“I’m not going to speculate on that, but there’s a reason you change vendors or go to someone else, and it’s usually because you’re seeking a better product,” Weber said.
Senate Finance Chairman Robert Nichols, R-Jacksonville, ordered TxDOT to send all of the senators on the committee weekly reports about how the tolling system is operating until it is working at the level TxDOT officials consider optimal.
Some senators at the hearings said the ongoing problems with the Xerox contract had them questioning TxDOT’s approach to tolling. Hall asked TxDOT to find out how much it would cost for the agency to handle the toll billing system in-house. State Sen. Lois Kolkhorst, R-Brenham, said she found it hard to believe TxDOT didn’t lose money on tolls if the agency has to send multiple bills to have them paid.
Weber said he’s heard some people suggest that the state should go back to toll booths, a move that could increase congestion but would probably simplify billing.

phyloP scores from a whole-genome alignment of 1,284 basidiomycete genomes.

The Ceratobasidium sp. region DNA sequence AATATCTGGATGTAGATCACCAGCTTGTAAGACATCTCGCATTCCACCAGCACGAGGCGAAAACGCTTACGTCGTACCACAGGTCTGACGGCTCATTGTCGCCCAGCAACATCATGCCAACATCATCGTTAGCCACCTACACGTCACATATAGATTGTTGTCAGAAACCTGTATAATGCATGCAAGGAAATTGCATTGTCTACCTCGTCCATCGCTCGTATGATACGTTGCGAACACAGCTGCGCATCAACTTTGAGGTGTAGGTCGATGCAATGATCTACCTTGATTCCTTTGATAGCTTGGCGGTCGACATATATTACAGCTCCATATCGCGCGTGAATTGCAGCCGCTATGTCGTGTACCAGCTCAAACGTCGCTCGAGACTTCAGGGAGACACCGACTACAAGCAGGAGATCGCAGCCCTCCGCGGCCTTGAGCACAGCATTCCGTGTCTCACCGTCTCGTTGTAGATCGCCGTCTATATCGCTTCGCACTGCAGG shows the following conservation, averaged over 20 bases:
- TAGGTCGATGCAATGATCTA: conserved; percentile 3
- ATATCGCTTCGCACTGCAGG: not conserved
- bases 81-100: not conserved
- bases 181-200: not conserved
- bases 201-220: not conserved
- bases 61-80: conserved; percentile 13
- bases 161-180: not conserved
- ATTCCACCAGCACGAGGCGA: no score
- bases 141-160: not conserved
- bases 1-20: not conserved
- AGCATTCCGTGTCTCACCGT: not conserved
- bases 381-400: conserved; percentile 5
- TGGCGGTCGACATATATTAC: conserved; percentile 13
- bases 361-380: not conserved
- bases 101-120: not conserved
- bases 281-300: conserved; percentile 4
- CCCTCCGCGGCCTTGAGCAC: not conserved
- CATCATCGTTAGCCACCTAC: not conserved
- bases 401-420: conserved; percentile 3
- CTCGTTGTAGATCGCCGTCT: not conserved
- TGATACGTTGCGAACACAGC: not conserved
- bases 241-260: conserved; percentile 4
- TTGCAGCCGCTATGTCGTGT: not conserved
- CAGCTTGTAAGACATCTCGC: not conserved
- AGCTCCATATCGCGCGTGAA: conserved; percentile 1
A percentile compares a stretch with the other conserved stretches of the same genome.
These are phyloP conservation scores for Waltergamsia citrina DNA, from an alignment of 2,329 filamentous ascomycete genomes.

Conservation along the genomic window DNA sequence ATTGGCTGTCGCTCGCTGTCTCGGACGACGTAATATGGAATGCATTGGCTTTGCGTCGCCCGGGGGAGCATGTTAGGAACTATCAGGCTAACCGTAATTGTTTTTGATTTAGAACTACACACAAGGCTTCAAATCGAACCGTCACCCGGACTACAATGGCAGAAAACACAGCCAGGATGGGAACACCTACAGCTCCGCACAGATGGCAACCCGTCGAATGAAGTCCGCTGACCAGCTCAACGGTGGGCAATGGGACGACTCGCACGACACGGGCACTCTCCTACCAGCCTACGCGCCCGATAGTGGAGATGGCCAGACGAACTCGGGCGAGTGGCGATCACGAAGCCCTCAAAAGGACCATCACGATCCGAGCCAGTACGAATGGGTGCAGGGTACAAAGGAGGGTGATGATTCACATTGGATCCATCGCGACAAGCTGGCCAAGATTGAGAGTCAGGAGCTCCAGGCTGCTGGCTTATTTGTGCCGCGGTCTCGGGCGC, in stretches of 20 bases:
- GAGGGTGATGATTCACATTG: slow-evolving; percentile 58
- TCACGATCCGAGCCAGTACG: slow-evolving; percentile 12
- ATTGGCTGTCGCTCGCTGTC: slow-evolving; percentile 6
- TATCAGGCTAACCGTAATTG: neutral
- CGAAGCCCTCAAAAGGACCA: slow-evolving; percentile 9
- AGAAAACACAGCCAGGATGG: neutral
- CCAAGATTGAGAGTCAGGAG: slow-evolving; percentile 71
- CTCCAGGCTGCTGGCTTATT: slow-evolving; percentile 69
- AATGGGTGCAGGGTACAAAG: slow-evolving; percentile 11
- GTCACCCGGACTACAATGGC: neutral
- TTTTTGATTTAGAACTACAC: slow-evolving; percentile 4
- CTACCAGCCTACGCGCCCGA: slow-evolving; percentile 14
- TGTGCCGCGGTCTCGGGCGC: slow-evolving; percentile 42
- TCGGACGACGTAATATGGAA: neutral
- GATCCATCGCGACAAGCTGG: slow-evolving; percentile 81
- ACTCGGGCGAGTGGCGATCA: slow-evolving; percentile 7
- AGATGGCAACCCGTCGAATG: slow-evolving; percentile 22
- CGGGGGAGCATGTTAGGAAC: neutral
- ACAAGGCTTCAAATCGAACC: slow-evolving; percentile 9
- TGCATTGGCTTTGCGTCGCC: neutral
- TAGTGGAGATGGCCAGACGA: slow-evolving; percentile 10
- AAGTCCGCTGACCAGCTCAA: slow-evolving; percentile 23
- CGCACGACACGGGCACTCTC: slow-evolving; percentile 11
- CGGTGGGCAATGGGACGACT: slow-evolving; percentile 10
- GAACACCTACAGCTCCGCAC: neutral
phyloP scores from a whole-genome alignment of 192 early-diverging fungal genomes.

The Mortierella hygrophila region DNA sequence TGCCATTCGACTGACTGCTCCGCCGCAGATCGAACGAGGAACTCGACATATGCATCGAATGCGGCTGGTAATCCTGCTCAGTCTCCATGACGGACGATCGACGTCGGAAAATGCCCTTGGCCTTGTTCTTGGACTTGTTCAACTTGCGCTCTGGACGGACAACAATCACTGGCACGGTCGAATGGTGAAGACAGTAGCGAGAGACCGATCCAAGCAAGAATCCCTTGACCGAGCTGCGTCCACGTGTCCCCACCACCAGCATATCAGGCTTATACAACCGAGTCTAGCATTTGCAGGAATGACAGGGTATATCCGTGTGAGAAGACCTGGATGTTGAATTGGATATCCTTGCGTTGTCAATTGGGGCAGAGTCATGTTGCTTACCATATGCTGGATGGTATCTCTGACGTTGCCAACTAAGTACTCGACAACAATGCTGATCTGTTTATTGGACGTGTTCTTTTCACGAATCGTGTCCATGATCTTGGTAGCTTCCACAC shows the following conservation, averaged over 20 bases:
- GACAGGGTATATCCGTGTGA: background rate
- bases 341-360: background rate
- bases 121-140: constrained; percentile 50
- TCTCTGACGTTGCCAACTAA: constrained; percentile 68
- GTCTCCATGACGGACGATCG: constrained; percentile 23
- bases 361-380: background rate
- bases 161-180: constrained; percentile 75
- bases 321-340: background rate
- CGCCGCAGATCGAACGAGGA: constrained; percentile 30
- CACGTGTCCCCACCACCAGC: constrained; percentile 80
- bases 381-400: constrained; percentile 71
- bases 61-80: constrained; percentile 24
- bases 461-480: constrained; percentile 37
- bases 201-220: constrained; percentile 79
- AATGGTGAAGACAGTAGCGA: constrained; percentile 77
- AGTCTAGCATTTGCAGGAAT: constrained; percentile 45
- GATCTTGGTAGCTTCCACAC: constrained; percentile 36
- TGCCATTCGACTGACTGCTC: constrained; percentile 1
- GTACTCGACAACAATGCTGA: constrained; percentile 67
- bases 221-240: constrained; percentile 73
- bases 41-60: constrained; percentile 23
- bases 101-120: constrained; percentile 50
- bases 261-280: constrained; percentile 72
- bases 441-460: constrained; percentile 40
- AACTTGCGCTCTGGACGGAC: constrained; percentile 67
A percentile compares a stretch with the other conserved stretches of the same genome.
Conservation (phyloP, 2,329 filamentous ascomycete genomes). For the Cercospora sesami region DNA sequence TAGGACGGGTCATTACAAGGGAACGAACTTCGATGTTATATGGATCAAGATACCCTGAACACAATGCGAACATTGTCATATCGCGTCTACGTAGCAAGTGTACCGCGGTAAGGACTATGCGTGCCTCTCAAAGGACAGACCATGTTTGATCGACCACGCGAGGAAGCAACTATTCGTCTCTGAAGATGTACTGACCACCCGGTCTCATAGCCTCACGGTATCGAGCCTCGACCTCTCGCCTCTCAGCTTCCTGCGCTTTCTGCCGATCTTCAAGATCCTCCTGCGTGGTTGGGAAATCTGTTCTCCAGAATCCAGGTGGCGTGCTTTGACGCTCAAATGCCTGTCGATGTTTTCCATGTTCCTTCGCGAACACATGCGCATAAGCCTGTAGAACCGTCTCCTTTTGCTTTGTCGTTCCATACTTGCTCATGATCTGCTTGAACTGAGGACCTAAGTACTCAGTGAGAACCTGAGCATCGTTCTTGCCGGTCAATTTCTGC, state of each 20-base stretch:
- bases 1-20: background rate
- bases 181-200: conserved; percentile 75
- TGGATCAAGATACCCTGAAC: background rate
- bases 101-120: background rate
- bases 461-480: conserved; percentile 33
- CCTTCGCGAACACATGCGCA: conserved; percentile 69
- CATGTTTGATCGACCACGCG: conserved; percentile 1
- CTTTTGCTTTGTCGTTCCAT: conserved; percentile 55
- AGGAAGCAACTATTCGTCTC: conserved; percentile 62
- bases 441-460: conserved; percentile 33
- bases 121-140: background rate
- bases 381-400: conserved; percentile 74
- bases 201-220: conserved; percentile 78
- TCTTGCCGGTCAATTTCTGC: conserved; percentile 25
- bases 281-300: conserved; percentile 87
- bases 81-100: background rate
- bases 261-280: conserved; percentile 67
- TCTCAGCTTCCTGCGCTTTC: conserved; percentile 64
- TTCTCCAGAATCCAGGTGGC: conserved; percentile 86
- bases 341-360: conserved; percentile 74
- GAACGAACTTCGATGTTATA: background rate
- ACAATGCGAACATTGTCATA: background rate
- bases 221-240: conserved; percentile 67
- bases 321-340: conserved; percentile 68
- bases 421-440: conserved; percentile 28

“I have shared internally with my staff that if I don’t see a significant turnaround in the next three months, we need to see if this is the right process to collect tolls on our tollways,” Weber said.
Asked afterward if Weber was seriously considering undoing the state’s pay-by-mail system for toll roads, TxDOT spokesman Bob Kaufman said, “I think we’ll have to take a look at how we do, and what some of the options are moving forward. I think it’s a little early to speculate.”